Polity by Rob Salmond

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Polity: Hosking’s right about jobs

88 Responses

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  • Tom Semmens,

    The media gave up reporting on unemployment a decade ago (the unemployed don’t consume) and it isn’t the issue it once was. The poor and the unemployed are now invisible and nowadays the news leads with sightings of Taylor Swift.

    The only thing that would put jobs front and centre would be a gigantic riot by the unemployed in Queen Street, which would be followed by breathlessly astonished reporters and pundits claiming to have been taken by surprise and how the whole thing came like a bolt of lightning out of the blue

    Sevilla, Espana • Since Nov 2006 • 2217 posts Report Reply

  • Rich of Observationz,

    Well, Labour: one of the main reasons for unemployment is that interest rates are set too high for the real economy, the reason they have to be high is to stop Auckland house prices rising faster that they are already, and the reason house prices are rising is that income from house price speculation is tax free.

    So you just ruled out a capital gains tax. Smart.

    Back in Wellington • Since Nov 2006 • 5550 posts Report Reply

  • Tom Semmens,

    So you just ruled out a capital gains tax. Smart.

    The modern news media is an uncritical member of the ideological state apparatus dominated by and run by the winners of the neoliberal economy, and they hate CGT because a large number of them are property speculators.

    Labour was caned by that media for it’s CGT and has abandoned it as politically impossible. What do you, realistically, suggest they do instead? Stick with a policy that the media uses as a stick to beat them with?

    Sevilla, Espana • Since Nov 2006 • 2217 posts Report Reply

  • Rosemary McDonald, in reply to Tom Semmens,

    Labour was caned by that media for it’s CGT

    Again, Labour delivered the message poorly....

    ....and the media capitalised, to The Incumbent's benefit.

    As a non voter, with no Party affiliations, I sometimes wonder if Labour is being sabotaged from within.

    Just when they seem to be resonating...boom!

    Waikato, or on the road • Since Apr 2014 • 1344 posts Report Reply

  • william blake,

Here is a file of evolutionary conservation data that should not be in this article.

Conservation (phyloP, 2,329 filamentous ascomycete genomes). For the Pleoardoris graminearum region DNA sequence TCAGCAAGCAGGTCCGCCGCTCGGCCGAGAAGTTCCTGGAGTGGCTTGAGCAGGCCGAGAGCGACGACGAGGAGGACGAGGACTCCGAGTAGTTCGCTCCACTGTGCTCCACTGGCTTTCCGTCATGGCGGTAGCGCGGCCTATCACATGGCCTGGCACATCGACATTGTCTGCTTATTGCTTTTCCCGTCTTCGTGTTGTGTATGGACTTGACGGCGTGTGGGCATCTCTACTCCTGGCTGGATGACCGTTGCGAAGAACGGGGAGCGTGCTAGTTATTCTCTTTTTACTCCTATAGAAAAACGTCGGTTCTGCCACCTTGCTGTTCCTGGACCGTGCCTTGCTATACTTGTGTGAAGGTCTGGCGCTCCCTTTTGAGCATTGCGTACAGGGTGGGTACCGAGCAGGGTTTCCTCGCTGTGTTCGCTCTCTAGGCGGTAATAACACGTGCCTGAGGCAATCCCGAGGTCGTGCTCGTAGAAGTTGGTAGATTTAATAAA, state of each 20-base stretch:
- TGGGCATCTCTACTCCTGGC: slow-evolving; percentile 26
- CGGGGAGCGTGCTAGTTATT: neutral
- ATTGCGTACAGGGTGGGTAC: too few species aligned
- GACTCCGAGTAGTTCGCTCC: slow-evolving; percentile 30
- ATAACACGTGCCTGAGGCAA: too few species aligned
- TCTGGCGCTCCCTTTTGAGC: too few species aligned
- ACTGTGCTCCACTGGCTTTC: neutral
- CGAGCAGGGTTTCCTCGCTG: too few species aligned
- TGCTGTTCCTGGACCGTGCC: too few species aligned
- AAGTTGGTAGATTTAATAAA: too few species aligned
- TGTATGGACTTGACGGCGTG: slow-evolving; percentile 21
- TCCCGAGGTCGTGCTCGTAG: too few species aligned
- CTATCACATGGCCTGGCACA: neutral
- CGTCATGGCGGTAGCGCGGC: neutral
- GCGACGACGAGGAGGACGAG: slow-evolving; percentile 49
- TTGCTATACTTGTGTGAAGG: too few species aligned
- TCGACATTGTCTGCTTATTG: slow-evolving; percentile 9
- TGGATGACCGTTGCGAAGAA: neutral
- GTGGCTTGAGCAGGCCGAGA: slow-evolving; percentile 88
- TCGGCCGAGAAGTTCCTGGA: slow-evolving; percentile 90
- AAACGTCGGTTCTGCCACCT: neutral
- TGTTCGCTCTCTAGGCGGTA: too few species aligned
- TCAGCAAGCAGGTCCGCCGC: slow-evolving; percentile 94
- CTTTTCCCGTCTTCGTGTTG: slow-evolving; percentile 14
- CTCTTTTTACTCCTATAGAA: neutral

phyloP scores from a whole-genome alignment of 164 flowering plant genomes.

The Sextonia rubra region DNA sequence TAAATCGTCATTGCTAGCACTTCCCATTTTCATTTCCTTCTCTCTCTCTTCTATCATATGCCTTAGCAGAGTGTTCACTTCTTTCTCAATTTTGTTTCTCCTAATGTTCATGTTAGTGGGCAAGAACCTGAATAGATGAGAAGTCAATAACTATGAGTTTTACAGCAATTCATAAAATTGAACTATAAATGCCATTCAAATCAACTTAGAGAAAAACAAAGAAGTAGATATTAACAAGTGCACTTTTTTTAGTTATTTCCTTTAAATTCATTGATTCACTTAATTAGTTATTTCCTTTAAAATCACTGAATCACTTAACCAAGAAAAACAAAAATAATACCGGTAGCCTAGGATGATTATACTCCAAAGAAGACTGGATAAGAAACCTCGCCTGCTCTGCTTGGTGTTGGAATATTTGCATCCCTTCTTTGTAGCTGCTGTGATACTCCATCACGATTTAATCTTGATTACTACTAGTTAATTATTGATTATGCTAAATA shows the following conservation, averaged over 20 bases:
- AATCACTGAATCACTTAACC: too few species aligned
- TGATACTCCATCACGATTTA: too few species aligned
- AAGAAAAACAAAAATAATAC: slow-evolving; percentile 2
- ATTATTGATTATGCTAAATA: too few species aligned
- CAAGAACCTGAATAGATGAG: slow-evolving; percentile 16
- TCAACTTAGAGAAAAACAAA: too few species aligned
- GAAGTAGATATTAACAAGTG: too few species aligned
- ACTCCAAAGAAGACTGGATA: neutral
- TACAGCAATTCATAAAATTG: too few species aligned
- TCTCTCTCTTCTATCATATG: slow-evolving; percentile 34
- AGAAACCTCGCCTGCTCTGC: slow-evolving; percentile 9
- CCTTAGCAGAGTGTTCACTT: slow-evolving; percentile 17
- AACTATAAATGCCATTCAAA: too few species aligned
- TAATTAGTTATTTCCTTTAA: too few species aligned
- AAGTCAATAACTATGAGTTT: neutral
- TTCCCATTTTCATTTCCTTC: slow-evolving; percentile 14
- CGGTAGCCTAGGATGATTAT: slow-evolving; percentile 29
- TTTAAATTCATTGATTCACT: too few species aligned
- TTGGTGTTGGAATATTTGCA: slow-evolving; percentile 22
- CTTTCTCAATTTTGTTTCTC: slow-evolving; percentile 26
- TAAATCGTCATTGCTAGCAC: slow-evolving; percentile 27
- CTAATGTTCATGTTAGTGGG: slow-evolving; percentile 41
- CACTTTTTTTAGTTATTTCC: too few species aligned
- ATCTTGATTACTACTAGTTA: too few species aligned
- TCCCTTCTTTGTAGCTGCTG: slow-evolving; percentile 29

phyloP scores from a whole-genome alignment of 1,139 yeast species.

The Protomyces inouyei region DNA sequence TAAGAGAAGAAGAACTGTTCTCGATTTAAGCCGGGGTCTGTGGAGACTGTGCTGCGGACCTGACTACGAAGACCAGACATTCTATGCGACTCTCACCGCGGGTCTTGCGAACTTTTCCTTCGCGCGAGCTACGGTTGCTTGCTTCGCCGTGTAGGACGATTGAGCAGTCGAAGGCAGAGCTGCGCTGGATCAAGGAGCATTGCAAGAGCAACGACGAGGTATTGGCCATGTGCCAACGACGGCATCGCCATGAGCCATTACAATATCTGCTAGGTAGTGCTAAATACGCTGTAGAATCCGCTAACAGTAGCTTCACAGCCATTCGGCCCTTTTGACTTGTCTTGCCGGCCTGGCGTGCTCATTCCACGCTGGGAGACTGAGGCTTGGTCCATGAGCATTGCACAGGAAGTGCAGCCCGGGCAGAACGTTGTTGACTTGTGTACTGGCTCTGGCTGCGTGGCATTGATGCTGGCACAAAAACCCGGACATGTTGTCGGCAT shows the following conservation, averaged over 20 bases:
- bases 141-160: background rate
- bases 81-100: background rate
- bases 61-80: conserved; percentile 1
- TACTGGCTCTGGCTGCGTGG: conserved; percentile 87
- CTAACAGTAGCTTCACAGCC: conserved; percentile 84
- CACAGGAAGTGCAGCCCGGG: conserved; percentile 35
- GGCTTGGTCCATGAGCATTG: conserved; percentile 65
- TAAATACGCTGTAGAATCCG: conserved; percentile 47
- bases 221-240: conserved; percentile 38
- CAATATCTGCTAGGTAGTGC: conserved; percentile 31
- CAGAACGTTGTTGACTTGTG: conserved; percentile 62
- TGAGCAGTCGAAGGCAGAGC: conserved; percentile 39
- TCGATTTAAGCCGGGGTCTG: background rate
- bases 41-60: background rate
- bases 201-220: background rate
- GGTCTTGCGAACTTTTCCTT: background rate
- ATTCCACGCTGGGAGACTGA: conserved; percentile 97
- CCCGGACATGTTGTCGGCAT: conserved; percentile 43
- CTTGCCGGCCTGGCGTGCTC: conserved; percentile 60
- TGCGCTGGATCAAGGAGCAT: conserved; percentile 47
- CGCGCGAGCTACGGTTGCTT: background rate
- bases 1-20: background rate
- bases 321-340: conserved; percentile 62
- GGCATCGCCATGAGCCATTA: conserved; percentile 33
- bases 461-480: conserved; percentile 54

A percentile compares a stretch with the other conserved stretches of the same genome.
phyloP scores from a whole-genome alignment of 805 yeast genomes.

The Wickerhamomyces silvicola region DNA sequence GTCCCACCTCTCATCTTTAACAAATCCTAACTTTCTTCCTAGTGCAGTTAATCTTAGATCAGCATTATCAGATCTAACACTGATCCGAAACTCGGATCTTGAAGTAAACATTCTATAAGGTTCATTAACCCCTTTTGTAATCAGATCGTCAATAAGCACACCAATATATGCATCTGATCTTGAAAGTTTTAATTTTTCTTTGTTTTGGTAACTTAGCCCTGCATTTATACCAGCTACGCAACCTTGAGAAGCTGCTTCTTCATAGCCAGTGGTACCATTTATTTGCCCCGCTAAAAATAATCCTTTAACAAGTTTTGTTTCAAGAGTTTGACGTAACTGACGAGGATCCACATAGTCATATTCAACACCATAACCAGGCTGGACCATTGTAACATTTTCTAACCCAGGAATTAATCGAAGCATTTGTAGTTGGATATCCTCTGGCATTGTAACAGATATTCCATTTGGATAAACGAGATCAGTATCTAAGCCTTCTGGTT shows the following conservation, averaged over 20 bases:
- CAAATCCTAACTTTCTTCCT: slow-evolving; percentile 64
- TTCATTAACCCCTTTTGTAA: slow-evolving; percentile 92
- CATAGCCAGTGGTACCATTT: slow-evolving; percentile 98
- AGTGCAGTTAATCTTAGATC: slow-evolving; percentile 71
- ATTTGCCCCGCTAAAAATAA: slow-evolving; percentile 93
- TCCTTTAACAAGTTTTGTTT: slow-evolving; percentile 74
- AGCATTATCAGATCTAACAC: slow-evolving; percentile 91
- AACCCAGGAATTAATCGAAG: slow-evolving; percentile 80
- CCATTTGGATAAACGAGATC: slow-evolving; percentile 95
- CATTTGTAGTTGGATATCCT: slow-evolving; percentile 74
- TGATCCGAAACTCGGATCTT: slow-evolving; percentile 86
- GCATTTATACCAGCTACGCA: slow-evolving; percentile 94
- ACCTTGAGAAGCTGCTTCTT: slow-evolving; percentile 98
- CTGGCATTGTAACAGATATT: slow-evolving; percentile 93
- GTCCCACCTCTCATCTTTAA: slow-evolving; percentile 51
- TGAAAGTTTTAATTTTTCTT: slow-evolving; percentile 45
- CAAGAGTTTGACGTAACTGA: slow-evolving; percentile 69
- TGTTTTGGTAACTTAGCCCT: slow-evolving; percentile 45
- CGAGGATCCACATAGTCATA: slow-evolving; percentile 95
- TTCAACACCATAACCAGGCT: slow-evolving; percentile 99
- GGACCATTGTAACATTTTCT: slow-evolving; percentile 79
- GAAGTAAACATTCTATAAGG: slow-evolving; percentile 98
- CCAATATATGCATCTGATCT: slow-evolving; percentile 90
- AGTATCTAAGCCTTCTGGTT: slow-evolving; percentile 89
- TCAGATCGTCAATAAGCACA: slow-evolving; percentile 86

"Well, Labour: one of the main reasons for unemployment is that interest rates are set too high for the real economy,"

    4%. In the Neo liberal world do we need negative interest rates to have jobs?

    Since Mar 2010 • 380 posts Report Reply

  • Rich of Observationz,

    I actually don't believe that NZ will elect a left-wing government until after the crash.

    What will Labour offer when Auckland house prices drop 60% and the banks are crashing: haircuts and austerity?

    Back in Wellington • Since Nov 2006 • 5550 posts Report Reply

  • Rich of Observationz, in reply to Tom Semmens,

    The modern news media is also on the verge of bankruptcy and increasingly kept there by government subsidy (e.g Mediaworks).

    Back in Wellington • Since Nov 2006 • 5550 posts Report Reply

  • BenWilson,

    I'm curious, Robert, who it is that Labour sees as the target voter for this kind of push. Is it the unemployed themselves? Do they have some kind of evidence or information about just which voters might think jobs is the number one issue to the point that it changes the way they vote?

    It will be most interesting to see what comes from the Future of Work Commission. I'm sorry to say that I don't have high expectations - think tanks typically come up with the answers that they've been told to. I don't think this is a study that can realistically be conducted without ideological bias. What an ideal future of work is depends very much on your political ideology.

    Some people see a world with less work as a good thing - others see it as hell on earth. Typically that continuum is organized from people in the shittiest work to people in the best. Then of course a capitalist society is predicated on the whole idea that society is divided into 3 main classes anyway - those with capital, who don't even need to work (but probably do anyway because it's extremely rewarding for them), those with skills and employment but little useful capital (who do most of the rewarding work, and quite a lot of pointless work too), and those who are precariously employed or unemployed, doing poorly paid or unpaid work, and serving to keep those in the class above motivated to keep expending what capital they have to maintain their position.